Window Manager

SAN MATEO (03/13/2000) - With all of the hacker exploits we've heard about lately, it's becoming more important than ever to install upgrades to Microsoft Corp.'s Windows as soon as they become available on Microsoft's Web site. These upgrades often protect you from security holes that have been found in Windows or major applications.

Are you up to date?

You probably already know about Microsoft's Windows Product Updates page. In Windows 2000 and Windows 98, you can click Start, Windows Update to begin. Or simply set your browser to Click Product Updates once you're there. (This also works in Windows NT 4.0 and Windows 95 if you've installed Microsoft Internet Explorer 5.0 or higher.)The Product Updates page automatically displays "critical" and "recommended" upgrades that your particular machine doesn't already have. If you haven't visited lately, I recommend you drop by soon.

For Windows 2000 users this is one way to get Microsoft's first major Win2000 patch, which was released even before the operating system itself was. This patch corrects flaws in Index Server, a service that provides full-text searching for Web sites, including searches of Word, Excel, and PowerPoint documents.

Index Server comes in Windows 2000 and Windows NT 4.0's Option Pack. In case you've already patched its flaws, you should still apply an update that Microsoft released on Feb. 17. The new update improves Microsoft's hotfix.exe utility. The improvements will be used by all future Microsoft patches, so it's worth the time to run the update now. For more information, see

Another fix provided in the Feb. 17 patch involves the Office 2000 versions of Word and Excel. These applications may damage files you save in HTML format to an HTTP server. See

Get notified with Critical Update

If you'd like to receive word of new Windows updates that Microsoft considers important, then you should get Critical Update Notification. This small application contacts Microsoft to see if there are new critical updates whenever you connect to the Internet. To get it, go to the Windows Update page using the machine for which you want updates.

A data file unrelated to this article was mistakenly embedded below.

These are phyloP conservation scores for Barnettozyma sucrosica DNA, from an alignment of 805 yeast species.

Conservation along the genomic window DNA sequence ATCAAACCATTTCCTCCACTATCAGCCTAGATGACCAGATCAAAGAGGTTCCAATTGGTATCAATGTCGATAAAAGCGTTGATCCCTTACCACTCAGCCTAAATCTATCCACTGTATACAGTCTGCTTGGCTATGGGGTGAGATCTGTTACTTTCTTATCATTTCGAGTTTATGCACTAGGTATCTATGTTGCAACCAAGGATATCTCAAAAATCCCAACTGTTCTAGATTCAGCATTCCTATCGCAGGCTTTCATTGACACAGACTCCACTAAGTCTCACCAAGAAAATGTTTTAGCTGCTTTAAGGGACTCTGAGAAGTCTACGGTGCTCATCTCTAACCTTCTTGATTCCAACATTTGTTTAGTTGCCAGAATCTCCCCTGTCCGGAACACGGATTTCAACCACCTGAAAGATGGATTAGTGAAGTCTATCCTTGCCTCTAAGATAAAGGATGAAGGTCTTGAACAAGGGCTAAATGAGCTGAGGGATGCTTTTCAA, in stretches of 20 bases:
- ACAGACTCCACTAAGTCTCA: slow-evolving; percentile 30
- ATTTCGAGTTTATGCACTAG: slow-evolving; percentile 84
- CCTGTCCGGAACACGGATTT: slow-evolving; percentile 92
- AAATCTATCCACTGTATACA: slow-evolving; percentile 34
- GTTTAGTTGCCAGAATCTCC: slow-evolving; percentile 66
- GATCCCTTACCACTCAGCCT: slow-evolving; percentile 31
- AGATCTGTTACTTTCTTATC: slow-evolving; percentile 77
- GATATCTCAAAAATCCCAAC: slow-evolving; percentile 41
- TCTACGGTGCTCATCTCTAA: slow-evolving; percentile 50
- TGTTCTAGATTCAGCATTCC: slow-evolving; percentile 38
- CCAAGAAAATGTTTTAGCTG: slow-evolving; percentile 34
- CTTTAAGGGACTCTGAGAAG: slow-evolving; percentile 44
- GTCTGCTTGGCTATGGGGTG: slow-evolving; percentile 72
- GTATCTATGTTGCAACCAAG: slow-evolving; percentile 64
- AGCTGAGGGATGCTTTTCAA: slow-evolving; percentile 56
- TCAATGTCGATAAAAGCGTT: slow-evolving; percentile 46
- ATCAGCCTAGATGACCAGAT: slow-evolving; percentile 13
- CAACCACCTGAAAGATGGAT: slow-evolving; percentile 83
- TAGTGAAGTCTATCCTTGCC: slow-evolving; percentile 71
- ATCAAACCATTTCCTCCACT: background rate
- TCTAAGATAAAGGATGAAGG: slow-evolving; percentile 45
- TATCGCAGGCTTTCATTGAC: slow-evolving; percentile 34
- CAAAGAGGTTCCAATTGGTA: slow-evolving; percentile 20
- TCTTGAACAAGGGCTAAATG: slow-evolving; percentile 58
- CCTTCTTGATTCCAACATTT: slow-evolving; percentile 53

Watch those upgrade interactions

Reader Phill Oliff brought to my attention a weird interaction between two related Microsoft upgrades. One upgrade is the 128-bit encryption feature that can be added to Internet products. The other upgrade is a new Schannel.dll file, which secures communications from Microsoft Internet server software.

Please allow me to explain.

Upgrading to 128-bit encryption. Microsoft's original versions of several Internet products included relatively weak, 40-bit encryption. Add-on software was required to convert Microsoft products to stronger, 128-bit encryption.

On servers, the software affected by encryption-strength issues is Microsoft's Internet Information Server (IIS) 3.0 and higher with NT Service Pack 3 and higher. Client software that is affected includes Internet Explorer 3.02 and higher and Microsoft Money 98 and higher. For more information, see

Upgrading Schannel.dll. Meanwhile, Microsoft included a flawed Schannel.dll file in IE 5.0 and a version of IE 5.01 that was posted on its Web site. The problem can cause a connection failure between browsers and servers that require a secure channel. To fix this error, Microsoft released a patch file that updates Schannel.dll. Details and a link to the upgrade are available at So far, so good.

Don't upgrade Schannel over 128-bit. The problem is that both the Schannel.dll upgrade and the 128-bit upgrade appear on the Windows Update page, as well as on the IE security page at

(The 128-bit upgrade is at the very bottom of that lengthy page, if you're looking for it.)The security page clearly states that users who have installed the 128-bit upgrade "do not need to install this update" to Schannel.dll. But Oliff says the Windows Update page instead recommended that his machine run the Schannel.dll upgrade.

Oliff did so, and was plagued with crashes and the Blue Screen of Death as a result. He fixed the situation by reinstalling Internet Explorer and the 128-bit upgrade, but he won't soon forget the experience.

Reader Oliff will receive a free copy of Windows 2000 Secrets for being the first to send me a tip that I printed.

Brian Livingston's latest book is Windows 2000 Secrets (IDG Books). Send tips to He regrets that he cannot answer individual questions.

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